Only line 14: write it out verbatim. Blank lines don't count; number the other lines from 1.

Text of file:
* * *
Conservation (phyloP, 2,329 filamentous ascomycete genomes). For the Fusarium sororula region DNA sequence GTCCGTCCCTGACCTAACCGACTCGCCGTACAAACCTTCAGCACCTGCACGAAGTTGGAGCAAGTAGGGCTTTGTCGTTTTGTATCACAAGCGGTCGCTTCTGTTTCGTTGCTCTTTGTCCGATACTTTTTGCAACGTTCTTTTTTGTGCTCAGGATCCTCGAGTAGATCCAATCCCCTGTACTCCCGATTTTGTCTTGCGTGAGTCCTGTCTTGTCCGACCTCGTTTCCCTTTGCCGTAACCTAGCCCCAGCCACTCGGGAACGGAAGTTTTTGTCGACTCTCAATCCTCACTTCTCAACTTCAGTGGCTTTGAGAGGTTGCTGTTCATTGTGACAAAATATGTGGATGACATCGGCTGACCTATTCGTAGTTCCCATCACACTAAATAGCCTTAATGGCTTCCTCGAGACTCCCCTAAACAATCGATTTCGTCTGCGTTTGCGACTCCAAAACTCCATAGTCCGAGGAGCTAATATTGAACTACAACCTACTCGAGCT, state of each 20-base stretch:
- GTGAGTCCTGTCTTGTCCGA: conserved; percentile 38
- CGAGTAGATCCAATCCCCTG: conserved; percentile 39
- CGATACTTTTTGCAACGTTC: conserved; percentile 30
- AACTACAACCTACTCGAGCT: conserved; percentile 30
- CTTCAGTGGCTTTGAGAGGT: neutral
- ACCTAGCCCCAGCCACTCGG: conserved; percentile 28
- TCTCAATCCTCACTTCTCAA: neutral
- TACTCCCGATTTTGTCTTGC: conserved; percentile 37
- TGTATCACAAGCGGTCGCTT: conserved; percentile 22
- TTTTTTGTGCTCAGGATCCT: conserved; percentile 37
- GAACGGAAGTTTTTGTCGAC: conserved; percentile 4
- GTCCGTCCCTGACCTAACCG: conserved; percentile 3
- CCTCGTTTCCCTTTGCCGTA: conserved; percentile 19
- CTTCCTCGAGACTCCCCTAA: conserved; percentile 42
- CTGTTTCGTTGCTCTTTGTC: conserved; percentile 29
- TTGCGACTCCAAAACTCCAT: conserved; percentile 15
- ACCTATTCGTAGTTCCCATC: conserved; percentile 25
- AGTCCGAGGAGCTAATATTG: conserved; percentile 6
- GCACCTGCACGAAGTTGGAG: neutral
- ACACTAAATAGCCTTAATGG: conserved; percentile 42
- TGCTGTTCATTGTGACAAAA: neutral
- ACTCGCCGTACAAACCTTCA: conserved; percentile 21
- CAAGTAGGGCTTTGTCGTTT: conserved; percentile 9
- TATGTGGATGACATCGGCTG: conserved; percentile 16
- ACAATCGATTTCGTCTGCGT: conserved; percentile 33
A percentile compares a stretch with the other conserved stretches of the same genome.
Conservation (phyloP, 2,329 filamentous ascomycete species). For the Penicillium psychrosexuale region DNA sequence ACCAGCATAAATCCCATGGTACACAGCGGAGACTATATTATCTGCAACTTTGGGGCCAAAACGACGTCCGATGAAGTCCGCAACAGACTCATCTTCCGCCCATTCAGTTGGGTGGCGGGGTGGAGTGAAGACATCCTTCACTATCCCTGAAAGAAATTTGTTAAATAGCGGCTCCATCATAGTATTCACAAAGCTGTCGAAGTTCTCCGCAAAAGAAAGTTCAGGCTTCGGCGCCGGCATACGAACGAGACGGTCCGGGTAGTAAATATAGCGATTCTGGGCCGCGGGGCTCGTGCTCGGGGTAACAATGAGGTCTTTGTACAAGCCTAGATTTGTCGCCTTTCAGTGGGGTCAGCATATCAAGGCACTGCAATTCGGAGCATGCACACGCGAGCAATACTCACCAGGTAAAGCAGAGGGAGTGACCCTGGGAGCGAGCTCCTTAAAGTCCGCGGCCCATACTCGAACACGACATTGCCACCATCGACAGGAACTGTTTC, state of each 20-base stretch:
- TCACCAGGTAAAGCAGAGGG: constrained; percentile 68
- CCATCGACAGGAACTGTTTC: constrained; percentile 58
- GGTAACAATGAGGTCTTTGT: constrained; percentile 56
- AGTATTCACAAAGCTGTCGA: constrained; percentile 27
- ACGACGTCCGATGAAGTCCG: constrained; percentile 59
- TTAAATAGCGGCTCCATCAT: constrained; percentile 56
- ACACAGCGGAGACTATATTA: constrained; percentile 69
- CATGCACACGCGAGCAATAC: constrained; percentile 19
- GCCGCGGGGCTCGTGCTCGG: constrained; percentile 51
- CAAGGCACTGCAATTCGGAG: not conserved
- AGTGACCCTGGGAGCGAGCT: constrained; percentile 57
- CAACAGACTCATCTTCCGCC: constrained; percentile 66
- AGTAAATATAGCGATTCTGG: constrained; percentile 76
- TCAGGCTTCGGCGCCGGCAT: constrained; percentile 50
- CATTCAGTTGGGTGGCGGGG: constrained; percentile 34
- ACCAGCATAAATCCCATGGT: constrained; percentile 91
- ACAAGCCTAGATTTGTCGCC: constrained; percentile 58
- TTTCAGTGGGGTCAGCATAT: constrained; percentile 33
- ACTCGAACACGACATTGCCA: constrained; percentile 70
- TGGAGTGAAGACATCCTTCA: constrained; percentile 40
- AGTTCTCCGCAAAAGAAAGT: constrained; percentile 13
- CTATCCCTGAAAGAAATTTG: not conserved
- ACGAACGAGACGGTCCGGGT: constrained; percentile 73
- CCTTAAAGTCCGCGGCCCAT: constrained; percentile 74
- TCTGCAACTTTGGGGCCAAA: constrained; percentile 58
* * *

- CCTCGTTTCCCTTTGCCGTA: conserved; percentile 19